FACT CHECK: Will Trump’s Pick For CIA Chief Be Arrested If She Steps Foot In Europe?
MSNBC host Joy Reid retweeted a claim Monday that President Donald Trump’s pick for the next CIA director cannot travel to Europe due to an outstanding warrant for her arrest.
“The incoming head of the CIA can’t travel to Europe because there is a warrant for her arrest for war crimes ….Let that sink in,” the now-deleted tweet read.
Although an advocacy group requested that German authorities issue an arrest warrant for CIA Deputy Director Gina Haspel, Germany has not issued any such warrant.
Trump recently announced that he will nominate current CIA Director Mike Pompeo as his secretary of state and, in turn, choose Haspel to replace Pompeo at the helm of the spy agency. Haspel’s nomination has been met with controversy due to her reported involvement in Bush-era CIA “enhanced interrogation” programs.
Due to the classified nature of these programs, the specific role she may have played is unclear, but Haspel was allegedly in charge of a secret CIA prison in Thailand when a suspected terrorist was subjected to interrogation methods such as waterboarding. She later reportedly helped destroy video evidence of interrogation activities.
Many have argued that methods of enhanced interrogation like waterboarding should be considered torture. Torture is broadly prohibited by the terms of the 1949 Geneva Convention in addition to the charter of the European Union (EU), which specifically recognizes waterboarding as a form of torture.
Some have accordingly claimed over social media that Haspel committed war crimes and cannot travel to Europe because she has a warrant out for her arrest.
The Berlin-based European Center for Constitutional and Human Rights (ECCHR) sought an arrest warrant for Haspel in June, filing a criminal complaint with Germany’s federal prosecutor. If successful, an arrest warrant issued by Germany would be valid throughout the EU.
The group’s complaint argues,
Given the systematic torture by the CIA in the years 2002 to 2005 – confirmed by the US Senate Intelligence Committee report – the publication of Gina C. Haspel’s name and previous roles has given rise to a very strong basis for suspicion. The next step would be the issuance of an arrest warrant for her. We call for the appropriate measures to be taken should Gina C. Haspel travel to Germany or the Schengen Area.
But German authorities have not issued a warrant for Haspel’s arrest. They launched a preliminary review of ECCHR’s complaint, but a German federal prosecutor and spokeswoman recently told Law&Crime that, due to concerns about jurisdictional authority, the agency has not conducted an official investigation into Haspel.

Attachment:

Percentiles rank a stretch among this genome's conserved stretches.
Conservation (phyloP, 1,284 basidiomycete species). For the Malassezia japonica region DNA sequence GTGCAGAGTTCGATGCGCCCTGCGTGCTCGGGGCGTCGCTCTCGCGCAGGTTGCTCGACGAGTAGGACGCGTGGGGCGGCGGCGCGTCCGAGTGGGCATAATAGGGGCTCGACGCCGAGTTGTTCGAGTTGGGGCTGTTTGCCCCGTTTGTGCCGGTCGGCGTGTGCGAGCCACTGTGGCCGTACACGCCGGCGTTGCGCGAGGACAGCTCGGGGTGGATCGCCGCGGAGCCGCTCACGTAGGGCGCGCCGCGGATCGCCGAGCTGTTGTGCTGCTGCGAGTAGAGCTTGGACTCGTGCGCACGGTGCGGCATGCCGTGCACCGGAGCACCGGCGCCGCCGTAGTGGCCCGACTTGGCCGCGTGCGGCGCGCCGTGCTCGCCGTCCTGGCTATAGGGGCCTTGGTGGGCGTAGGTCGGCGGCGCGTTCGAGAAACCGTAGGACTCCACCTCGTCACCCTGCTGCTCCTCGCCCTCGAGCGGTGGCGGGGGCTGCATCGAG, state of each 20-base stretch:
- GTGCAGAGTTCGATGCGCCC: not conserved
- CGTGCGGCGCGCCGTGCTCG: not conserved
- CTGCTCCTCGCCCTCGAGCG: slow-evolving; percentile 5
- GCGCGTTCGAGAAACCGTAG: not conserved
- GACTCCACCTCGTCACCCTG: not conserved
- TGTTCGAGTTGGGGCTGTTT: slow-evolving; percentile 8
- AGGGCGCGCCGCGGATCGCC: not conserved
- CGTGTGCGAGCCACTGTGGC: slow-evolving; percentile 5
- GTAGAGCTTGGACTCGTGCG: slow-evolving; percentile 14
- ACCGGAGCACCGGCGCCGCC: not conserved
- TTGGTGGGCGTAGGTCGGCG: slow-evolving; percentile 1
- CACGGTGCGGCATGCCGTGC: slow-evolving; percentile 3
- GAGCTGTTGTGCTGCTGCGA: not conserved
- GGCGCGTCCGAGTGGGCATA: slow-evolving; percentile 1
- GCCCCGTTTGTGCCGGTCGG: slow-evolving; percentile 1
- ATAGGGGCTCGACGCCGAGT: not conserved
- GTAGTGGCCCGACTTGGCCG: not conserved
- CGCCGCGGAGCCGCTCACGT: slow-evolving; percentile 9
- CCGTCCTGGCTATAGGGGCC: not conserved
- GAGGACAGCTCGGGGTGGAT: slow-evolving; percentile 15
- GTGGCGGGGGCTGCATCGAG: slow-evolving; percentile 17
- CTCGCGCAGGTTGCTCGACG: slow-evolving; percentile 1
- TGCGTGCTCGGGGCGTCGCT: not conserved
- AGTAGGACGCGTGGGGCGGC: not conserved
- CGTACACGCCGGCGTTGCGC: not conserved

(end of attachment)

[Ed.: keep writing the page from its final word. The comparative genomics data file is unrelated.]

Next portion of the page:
ECCHR has been campaigning against post-9/11 interrogation programs by the U.S. for around a decade and has previously lodged complaints against top U.S. officials including former Secretary of Defense Donald Rumsfeld and President George W. Bush in European courts.
Haspel first came under fire from the group only after she entered the public limelight when she was appointed deputy director of the CIA in February 2017. In a recent interview with “Democracy Now!,” ECCHR founder and general secretary Wolfgang Kaleck explained,
We decided to target her, in particular, last year, when she was employed as the deputy director, because as a deputy director, she is traveling a lot around the world. And therefore, we think it’s important that the justice – the judicial authorities in Germany, but also in other European countries, make – try to investigate her role in Thailand and elsewhere, and that they are prepared, if Gina Haspel travels to our countries, that they eventually arrest her.
This is not the first time that Haspel’s name has come up in complaints about U.S. interrogation activities. Haspel was asked to be interviewed as part of a 2017 lawsuit by three men who claimed to have been subjected to interrogation methods like waterboarding as part of a CIA program in which she was reportedly involved. Government lawyers asserted that Haspel and other officials were protected under the state secrets privilege.
Others have suggested that Haspel could be liable for criminal prosecution by the International Criminal Court (ICC), an international tribunal that prosecutes war crimes and crimes against humanity. Neither the U.S. nor Thailand – where Haspel reportedly oversaw the secret CIA prison – however, have ratified the treaty granting the ICC authority to try its citizens.
Reid did not respond to a request for comment.
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